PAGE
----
a more natural way for Black to play in an example line would simply be
bishop to e7, bishop c4, castling king side, and castling king side.
In this position we see that White does have a grip on the d5 square, and
at the same time he has managed to reduce the sharpness of the position
so that Black has somewhat fewer counter chances since the king is not
on the queen side. This might frustrate a Najdorf player who is looking
forward to a tactical battle. This has become a new idea for White in this
position. So much for our investigation of the move,
pawn to e5. We see here that Black generally gains an active position,
but he always has some minor concerns about the d5 square as well as larger
concerns about a potential king side attack. The other main move I would like to briefly
discuss in this position is the move, pawn to e6. Black’s strategy here is
to avoid creating that weakness on d5 and restrain White’s pieces while setting
up counter-play on the queen side. Since White does not have the
glaring weakness on d5 to help his attack, he’ll have to be much more resourceful
to get an attack to crash him and will often have to involve sacrifices
in order to get the job done. The line here now continues pawn to
f3, and now pawn to b5. Now White has a couple of options. He can play
the preparatory queen to d2, or he can start stretching out immediately with
the move, g4. In both cases, it’s against [inaudible 12:25] to consider
that despite his enormous lack of development Black has found time and time
again that he cannot only survive these positions, but can win games
by profiting from his queen side and central counter attacking chances as well
as the potential that White’s failed attack attempts will leave weaknesses
behind. These positions have given rise to many classical examples of White’s
struggles to break through the pawn center and profit from his extra
development before it’s too late. That’s all for today. We’ve only touched the
surface on this fascinating opening. If you like sharp attacking chess,
you will find it in the Najdorf Sicilian for both sides. This opening
is fascinating and has plenty of complicated, strategic, and tactical ideas
for both sides. I hope you’ve enjoyed this brief tour as much as
I have. See you soon.

100 thoughts on “Chess openings – Najdorf Sicilian

  1. Great lesson!  Very clear and informative.   Awesome graphics and layout as well.  What software are you using for the board inlay please?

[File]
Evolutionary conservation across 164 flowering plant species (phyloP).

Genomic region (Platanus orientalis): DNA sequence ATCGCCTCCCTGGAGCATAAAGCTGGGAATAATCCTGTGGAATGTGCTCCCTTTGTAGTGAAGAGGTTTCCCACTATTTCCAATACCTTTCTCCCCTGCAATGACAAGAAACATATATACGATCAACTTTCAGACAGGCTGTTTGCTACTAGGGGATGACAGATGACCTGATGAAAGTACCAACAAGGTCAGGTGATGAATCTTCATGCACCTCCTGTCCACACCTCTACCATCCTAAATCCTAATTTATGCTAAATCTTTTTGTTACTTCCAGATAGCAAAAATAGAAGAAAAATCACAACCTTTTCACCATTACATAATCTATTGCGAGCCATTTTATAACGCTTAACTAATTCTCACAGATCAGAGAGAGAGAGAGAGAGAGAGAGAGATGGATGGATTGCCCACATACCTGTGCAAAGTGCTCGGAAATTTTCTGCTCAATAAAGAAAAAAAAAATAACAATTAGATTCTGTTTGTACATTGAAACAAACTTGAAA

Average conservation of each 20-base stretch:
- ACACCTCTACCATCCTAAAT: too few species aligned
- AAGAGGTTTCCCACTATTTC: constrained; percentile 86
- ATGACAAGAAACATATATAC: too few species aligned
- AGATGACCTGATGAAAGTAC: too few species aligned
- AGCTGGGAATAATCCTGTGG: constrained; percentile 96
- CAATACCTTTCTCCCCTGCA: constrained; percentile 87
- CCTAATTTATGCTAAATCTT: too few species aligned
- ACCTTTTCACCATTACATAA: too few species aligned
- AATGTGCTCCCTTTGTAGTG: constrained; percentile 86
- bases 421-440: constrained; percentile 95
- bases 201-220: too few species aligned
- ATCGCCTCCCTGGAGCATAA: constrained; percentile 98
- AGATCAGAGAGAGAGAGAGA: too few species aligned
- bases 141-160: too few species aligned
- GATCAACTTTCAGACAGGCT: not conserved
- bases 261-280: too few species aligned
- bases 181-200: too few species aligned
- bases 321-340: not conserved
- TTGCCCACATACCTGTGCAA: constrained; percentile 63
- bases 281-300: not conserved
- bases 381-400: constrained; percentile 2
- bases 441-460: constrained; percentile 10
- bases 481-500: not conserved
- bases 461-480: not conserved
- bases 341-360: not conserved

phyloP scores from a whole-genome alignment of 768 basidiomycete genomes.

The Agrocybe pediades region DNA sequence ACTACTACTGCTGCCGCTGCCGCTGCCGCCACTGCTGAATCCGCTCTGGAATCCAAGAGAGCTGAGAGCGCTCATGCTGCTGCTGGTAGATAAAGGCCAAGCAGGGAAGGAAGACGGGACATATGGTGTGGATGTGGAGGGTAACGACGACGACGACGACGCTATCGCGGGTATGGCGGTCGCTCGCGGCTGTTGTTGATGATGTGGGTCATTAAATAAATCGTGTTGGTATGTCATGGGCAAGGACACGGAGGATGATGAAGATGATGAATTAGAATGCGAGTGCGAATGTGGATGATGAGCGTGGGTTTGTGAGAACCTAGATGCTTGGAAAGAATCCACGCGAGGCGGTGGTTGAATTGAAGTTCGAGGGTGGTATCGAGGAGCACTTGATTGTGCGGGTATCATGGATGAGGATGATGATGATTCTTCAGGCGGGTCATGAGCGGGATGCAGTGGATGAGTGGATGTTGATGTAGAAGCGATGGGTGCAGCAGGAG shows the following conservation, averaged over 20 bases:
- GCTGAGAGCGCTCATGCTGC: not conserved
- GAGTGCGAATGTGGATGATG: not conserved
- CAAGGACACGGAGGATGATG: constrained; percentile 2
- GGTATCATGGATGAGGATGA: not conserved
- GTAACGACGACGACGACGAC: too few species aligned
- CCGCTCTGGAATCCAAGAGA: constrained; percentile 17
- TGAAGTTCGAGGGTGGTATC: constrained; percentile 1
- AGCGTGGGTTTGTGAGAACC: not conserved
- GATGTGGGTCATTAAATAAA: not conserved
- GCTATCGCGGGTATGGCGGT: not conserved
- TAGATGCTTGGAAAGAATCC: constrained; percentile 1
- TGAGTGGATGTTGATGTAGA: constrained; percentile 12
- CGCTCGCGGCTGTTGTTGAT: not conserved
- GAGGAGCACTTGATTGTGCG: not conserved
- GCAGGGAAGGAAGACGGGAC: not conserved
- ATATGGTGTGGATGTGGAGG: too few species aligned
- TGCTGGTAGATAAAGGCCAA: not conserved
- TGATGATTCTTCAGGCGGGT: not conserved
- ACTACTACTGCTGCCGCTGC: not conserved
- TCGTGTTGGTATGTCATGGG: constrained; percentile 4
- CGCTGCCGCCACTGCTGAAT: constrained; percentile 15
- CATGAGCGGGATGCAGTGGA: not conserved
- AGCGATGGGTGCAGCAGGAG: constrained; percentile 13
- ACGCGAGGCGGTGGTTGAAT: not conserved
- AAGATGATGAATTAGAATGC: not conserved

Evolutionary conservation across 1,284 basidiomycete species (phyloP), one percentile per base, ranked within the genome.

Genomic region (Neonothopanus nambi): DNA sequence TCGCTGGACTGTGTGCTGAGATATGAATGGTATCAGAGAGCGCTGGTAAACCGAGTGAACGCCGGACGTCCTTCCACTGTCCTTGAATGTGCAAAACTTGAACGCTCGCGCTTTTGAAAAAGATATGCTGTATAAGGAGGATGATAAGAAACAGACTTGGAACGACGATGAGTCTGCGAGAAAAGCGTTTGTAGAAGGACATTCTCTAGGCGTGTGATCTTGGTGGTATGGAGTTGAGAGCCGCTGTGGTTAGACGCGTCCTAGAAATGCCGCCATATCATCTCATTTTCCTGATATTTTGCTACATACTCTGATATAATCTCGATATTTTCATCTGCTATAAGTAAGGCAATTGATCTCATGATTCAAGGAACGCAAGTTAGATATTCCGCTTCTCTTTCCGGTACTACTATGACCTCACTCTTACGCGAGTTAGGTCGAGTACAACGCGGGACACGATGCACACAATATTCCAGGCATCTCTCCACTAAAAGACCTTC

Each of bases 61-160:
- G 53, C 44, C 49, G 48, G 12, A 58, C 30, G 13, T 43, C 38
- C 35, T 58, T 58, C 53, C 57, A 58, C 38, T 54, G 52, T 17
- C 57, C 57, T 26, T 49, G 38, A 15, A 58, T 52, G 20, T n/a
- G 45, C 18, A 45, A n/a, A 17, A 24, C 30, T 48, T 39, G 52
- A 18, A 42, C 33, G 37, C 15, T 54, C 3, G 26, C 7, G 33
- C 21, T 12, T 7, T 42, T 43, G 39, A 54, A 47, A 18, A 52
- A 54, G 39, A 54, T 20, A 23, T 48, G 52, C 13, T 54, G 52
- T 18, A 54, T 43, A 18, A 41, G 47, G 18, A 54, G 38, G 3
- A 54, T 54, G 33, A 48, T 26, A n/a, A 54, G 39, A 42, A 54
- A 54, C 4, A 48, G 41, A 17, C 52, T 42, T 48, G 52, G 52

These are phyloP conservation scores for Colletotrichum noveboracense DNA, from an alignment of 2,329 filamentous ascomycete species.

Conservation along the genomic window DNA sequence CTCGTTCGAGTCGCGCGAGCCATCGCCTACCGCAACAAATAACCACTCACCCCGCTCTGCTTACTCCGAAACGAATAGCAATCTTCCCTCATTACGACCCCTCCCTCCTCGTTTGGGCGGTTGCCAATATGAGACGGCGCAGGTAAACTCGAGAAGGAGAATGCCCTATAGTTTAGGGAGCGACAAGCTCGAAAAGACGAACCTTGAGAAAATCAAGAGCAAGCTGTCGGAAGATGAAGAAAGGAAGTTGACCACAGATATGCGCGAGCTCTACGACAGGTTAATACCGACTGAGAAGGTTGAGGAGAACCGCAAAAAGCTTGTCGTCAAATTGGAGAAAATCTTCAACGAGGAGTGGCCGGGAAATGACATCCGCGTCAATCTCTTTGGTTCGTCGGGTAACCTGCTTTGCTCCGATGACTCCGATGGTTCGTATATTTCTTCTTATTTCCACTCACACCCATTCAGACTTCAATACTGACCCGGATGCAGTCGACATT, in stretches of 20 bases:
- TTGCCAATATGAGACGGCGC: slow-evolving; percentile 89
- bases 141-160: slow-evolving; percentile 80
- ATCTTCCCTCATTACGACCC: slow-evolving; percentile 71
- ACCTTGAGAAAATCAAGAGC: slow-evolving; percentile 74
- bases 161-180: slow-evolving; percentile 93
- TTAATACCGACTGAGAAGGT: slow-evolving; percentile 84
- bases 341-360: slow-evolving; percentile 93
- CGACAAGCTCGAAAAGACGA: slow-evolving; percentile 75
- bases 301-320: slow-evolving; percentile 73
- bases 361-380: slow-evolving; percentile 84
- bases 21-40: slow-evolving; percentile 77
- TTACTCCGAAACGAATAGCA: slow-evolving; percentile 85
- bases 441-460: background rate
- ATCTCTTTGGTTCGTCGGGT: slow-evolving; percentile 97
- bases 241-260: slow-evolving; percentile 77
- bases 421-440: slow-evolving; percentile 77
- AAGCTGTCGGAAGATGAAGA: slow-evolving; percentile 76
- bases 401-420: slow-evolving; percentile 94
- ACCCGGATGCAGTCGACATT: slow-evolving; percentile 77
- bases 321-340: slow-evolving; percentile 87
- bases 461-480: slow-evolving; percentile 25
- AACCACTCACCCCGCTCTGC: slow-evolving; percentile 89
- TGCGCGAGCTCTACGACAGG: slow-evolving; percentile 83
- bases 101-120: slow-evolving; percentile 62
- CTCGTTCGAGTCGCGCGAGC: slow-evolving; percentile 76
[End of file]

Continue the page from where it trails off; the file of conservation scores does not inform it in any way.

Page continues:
2. Hi Dereque! I love your videos, very informative and have helped me allot! I have a question. When black plays Nf6 attacking the central pawn, what if white plays Nd2 to defend the pawn with the idea of playing c4, b3 and Bb2?

  3. Your video rocks great job I learned a lot I won the world open because of you in a good way you deserve and aplause

  4. Very clear I could understand ever single word good jobbbbbbbbbbbb!!,!,!,!,!!,!
    And we're are u filming this

  5. What happens if white plays 3. Bc5 anyway against this opening? Could player not continue with the Ruy Lopez exchange game?

  6. Thanks Dereque…u r the best…i have purchased your openings on ipad also…pls include few more variations to your Ruy lopez opening…Rgds

  7. I m asking bcoz I have tried to explore Ruy Lopez….but failed to understand the strategy behind them…Thanks

  8. Why wouldn't white push his e3 pawn up to pressure the black pawn on d6? Forcing black to either attack or be taken..

  9. Thanks Dereque! I recently started playing more seriously and your videos have really helped me. You are a really good teacher. Maybe you can do a longer video on the Najdorf and explore other variations? I would watch that 🙂 cheers for now

  10. Hey Dereque. I posted a question on here some months ago. If you had time to answer that would be greatly appreciated! Here it is again incase you missed it. When black plays Nf6 attacking the central pawn (move 4), what if white plays Nd2 to defend the pawn with the idea of playing c4, b3 and Bb2? Thanks again for the videos! They have taught me allot.

  11. THANK YOU! I have a nationals competition coming up and i needed to touch on openings again, and ur videos have helped me so much!!!

  12. really great presentation. muchas gracias. hope you will make a similar video someday for 6. f3 and 6. h3 because these move along with 6. Be3 appear to be favored by engine analysis. My analysis data are posted online and I would be very interested in your comments. Here is the link:

  13. Nice video… my name is IM Jose Gascón (specialist in the Najdorf) for those who wants to go deep on the Najdorf go to and add me as a friend in the link down below… I am offering lessons at a very reasonable price here you can see … My mail is [email protected]… Again congrats for the video… Bye to everyone!

  14. Hi Dereque,